I’ve been running tours to Afghanistan since 2016, the majority of which were under the previous government – the Islamic Republic of Afghanistan, the US and NATO-backed government, who held a tenuous grip on power for 20 years, from the intervention in 2001 until the Taliban took over in 2021.
During the years leading up to 2021, Afghanistan was an exciting and vibrant place, but much of the country was essentially off-limits. Kandahar for example was known as the kidnapping capital of the world. It was said that if you spent more than 24 hours in the city, there was a higher chance of being kidnapped than not.
Travelling between cities brought a constant fear, due to the chance of an attack, suicide bombing or even shootings. While travelling through rural areas there was always a high chance that you would come across a roadside bombing or an illegal checkpoint.
In those years only a few parts of the country felt remotely safe, primarily the Panjshir Valley, Bamiyan and the Wakhan Corridor. When in Afghanistan you would hear almost daily about an attack on a government building, school, hospital, marketplace or religious site.
Then there was the chance of ending up at the wrong end of the rifle of a young 18-year-old American manning a checkpoint who saw you look at him the wrong way and got a little trigger-happy. When a military convoy came through you got out of their way otherwise they would ram you.
At the same time, there was hope. You could visit schools and see girls getting an education. There were NGOs and programmes that did genuinely amazing work like the Mobile Children's Circus which taught underprivileged kids circus tricks, building their self-esteem, while also giving them an education in maths and languages. People were happy to see you and wanted you to see the amazing culture, history and hospitality Afghanistan has to showcase.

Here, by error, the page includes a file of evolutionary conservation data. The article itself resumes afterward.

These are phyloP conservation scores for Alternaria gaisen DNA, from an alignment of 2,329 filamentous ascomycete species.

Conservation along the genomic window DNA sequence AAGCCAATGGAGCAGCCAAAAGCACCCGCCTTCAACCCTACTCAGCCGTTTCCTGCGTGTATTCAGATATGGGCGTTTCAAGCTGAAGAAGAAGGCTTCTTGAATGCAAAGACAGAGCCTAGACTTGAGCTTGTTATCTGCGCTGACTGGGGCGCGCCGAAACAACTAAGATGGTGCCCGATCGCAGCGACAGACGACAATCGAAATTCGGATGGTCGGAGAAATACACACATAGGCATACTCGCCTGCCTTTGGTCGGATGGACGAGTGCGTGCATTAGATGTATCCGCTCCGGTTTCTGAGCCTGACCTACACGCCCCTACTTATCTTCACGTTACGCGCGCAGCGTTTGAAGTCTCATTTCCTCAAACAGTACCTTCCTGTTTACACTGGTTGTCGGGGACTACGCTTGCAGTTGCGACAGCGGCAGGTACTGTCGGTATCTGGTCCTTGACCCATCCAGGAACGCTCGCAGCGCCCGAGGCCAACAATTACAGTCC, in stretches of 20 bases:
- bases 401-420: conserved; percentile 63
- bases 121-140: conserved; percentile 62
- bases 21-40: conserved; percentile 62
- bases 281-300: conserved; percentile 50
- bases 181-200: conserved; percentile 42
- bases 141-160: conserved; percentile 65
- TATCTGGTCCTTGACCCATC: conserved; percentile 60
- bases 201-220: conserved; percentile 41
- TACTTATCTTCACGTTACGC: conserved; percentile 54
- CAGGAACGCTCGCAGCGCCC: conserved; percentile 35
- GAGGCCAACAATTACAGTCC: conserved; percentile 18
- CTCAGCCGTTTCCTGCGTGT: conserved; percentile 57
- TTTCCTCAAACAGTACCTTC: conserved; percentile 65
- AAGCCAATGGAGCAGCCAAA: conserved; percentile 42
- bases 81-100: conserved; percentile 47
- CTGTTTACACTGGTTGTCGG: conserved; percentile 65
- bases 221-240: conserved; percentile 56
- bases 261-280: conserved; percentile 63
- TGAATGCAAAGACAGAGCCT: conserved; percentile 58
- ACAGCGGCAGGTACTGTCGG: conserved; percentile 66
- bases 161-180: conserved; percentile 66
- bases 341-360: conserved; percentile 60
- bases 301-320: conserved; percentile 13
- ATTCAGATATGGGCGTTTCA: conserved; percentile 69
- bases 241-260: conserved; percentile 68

Now it’s a different story. The security situation is much safer, attacks are now so much rarer that several international organisations have downgraded the security threat to better than neighbouring Pakistan and Iran. You can tell at the checkpoints that the Taliban take security seriously and are much more thorough than the previous government did, which had young army soldiers, usually high, just waving through every car without so much as a glance.
There are now very few parts of the country that are off-limits, but getting around has become a lot harder from a bureaucratic point of view. Every time you get to a checkpoint, they insist on asking the same useless questions, and despite having all the correct paperwork, they need to spend seemingly hours discussing it. They say they’ll ring through to the next checkpoint to make it easier, but it never is.